- Trees affected: Most species, especially elm.
- Treatment: Since the bark protects the larvae, treatment is ineffectual. Cut off affected branches or cut down and burn infected trees. As a preventive measure, ensure that your trees are healthy, and therefore less vulnerable.
- Symptoms: Fungi develop in clumps on the trunk and branches. The tree weakens and its branches become brittle.
- Trees affected: Ash, beech, larch, oak, pine, plane, Robinia pseudoacacia and yew.
- Treatment: Scrape off minor infestations with a knife. When established, the fungi will have penetrated the tissue, and felling is the only option.
- Symptoms: Swollen-edged cracks form on the bark. The bark tissue is exposed and oozes a whitish substance, or resin in the case of conifers. The tree then withers and dies.
- Shrubs and trees affected: Ash, beech, chestnut, conifers, hawthorn, laurel, lime, plane, poplar, rose , sorbus, willow.
- Treatment: Cut the diseased tissue back to healthy wood with a pruning knife, then burn the parings.
- Symptoms: Branches are covered with little orange-red pustules that rapidly multiply, eventually killing the plant.
- Shrubs and trees affected: Most ornamental species.
- Treatment: Prune out the affected growth to healthy wood, burn the pruning’s and sterilise the tools after use. Clean up infected dead material around the garden, as this can be a source of infection.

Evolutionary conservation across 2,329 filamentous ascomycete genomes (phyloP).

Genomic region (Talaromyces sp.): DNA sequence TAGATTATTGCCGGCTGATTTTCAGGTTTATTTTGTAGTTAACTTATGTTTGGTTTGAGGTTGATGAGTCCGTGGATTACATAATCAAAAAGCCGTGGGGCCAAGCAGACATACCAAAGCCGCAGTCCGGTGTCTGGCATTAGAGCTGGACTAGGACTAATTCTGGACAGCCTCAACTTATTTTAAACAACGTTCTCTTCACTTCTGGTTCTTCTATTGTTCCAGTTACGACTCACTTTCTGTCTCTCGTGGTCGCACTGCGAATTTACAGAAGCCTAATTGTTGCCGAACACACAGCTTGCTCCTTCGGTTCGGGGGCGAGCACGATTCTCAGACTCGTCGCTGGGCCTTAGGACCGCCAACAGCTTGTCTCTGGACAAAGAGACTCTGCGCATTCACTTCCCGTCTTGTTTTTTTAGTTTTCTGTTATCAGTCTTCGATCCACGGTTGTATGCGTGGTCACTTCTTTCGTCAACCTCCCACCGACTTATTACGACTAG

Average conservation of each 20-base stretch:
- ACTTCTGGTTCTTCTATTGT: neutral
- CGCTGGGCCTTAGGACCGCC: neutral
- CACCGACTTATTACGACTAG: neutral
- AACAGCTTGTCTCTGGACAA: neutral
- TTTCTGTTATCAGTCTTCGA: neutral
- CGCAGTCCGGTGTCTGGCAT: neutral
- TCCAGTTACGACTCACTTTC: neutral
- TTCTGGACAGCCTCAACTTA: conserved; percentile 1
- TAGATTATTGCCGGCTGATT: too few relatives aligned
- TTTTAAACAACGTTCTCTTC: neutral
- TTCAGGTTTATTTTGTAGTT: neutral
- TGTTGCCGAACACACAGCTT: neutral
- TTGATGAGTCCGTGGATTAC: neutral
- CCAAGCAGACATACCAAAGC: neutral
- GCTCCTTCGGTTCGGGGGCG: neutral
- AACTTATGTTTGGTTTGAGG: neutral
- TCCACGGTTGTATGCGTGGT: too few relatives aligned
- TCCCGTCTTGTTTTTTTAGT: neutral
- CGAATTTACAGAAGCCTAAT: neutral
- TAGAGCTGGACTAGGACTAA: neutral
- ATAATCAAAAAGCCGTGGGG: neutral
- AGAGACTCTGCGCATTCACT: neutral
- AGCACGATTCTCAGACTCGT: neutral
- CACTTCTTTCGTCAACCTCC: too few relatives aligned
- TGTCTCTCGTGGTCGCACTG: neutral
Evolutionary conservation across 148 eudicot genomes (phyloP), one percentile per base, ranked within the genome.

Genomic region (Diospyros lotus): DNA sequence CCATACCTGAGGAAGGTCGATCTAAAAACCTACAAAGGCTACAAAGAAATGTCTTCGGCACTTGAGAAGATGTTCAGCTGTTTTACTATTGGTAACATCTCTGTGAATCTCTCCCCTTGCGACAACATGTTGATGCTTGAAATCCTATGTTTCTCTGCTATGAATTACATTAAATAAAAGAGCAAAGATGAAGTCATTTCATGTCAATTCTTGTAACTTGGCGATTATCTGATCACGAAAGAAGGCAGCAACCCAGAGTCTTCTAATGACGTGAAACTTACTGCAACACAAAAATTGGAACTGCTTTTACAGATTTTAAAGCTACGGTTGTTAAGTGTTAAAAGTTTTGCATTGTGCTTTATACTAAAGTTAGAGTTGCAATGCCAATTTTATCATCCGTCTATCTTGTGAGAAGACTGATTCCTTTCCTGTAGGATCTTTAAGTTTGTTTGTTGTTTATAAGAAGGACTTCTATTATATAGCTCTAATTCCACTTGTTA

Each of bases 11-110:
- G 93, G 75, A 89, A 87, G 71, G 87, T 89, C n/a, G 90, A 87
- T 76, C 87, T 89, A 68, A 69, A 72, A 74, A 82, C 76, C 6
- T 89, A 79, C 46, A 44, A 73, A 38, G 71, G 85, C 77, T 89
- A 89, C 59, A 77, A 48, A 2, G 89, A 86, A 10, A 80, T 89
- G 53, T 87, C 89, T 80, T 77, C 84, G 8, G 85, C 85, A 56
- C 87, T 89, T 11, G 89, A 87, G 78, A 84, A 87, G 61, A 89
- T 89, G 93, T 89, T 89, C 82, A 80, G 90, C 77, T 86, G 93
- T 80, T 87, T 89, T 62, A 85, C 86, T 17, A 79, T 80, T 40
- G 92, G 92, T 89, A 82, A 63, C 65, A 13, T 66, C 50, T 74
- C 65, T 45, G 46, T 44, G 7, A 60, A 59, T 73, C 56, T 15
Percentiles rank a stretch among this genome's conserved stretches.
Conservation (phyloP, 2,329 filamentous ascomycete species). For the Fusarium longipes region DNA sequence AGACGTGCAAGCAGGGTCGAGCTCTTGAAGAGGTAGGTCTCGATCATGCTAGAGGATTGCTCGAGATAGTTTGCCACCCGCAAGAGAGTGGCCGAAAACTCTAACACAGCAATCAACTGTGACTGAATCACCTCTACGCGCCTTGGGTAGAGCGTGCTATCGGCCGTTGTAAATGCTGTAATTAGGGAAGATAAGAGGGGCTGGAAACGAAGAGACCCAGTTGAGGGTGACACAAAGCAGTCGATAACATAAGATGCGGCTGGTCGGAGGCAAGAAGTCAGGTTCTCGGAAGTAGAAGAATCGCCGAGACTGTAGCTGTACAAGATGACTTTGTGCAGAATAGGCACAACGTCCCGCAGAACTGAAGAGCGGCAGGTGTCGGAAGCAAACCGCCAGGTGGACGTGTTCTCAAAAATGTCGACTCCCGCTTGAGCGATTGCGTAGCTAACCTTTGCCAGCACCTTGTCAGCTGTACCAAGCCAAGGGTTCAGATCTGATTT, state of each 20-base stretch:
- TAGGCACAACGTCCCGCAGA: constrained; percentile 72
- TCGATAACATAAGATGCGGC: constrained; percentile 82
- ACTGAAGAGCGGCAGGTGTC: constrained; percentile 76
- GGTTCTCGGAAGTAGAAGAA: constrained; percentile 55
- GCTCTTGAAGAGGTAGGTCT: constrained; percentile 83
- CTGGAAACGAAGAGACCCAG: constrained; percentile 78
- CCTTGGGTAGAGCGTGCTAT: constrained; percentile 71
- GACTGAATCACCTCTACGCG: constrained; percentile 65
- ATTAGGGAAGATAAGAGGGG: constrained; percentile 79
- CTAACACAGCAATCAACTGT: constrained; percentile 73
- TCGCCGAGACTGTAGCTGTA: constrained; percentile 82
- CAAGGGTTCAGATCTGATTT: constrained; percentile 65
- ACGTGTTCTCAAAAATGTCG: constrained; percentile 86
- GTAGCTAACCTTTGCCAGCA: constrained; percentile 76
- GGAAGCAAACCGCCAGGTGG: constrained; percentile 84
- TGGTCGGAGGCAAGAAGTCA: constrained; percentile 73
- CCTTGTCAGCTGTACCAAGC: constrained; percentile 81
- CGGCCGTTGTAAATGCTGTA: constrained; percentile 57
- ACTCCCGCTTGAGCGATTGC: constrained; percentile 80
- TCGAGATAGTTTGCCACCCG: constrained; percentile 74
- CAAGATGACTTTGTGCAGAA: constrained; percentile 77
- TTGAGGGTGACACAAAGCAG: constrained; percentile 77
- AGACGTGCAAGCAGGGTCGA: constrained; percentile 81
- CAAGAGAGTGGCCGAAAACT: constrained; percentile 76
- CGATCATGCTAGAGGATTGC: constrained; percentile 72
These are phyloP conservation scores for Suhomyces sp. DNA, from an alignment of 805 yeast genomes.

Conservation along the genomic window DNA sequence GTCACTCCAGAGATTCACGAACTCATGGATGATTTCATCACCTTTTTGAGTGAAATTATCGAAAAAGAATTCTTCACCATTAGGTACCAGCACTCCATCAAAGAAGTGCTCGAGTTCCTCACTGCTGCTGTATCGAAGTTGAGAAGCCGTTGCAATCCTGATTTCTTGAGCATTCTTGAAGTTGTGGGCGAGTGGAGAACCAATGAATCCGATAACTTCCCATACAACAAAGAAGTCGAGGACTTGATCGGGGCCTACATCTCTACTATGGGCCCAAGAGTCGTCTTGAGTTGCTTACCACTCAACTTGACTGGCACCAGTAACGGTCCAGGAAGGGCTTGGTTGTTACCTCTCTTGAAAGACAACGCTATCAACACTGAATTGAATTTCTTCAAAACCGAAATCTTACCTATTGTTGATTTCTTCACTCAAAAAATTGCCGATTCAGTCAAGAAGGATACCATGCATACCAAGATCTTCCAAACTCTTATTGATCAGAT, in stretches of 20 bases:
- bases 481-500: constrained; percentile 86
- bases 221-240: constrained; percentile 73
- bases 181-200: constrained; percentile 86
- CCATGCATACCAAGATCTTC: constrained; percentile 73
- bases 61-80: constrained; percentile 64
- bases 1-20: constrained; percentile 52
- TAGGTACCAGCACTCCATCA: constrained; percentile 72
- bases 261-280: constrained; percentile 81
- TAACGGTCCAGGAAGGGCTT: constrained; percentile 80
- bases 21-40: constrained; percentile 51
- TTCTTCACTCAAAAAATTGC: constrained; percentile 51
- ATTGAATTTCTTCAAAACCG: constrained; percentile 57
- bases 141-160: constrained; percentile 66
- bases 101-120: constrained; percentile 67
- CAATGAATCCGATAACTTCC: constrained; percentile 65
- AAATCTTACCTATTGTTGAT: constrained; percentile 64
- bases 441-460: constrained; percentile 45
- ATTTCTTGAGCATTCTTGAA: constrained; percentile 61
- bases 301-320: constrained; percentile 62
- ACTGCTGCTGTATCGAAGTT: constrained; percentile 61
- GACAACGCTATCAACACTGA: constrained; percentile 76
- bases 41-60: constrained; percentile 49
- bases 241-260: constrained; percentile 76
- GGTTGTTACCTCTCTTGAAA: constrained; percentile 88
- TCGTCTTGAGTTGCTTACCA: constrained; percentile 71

Symptoms: The affected stern thickens, enlarges and flattens, forming an undulating ribbon, sometimes with curling edges. The plant continues to grow and flower as normal. This is an accident of growth and not a disease.
- Shrubs affected: Daphne, forsythia.
- Treatment: There is no remedy. If too unsightly, simply cut off the affected shoot.
- Symptoms: Entries to galleries that leak sap can be seen close to the soil. Infected mature trees gradually wither; younger trees become brittle from ground level upwards.
- Trees affected: Birch, ash, poplar, willow.
- Treatment: Seriously infested trees should be felled. Keep down grass around the trunks as it makes a good place for the moth to lay eggs.
- Symptoms: Sawdust at the base of trees beneath galleries bored out of the trunk.
- Trees affected: Poplar, willow.
- Treatment: Destroy the larvae by scraping the galleries with a steel wire. If infestation is too far advanced, fell and burn the tree.
- Symptoms: Conifer needles turn yellow and then brown. Fungi gradually invade the
Whole branch and affected parts are black-spotted.
- Trees affected: Conifers.
- Treatment: Pick up and burn infected needles. Use a foliar feed throughout the summer to aid recovery.
PHYTOPHTHORA (ROOT ROT)
- Symptoms: A blackish flux appears at the base of the trunk. The leaves turn yellow, then brown, and the shoot tips wither. Finally the shrub dies.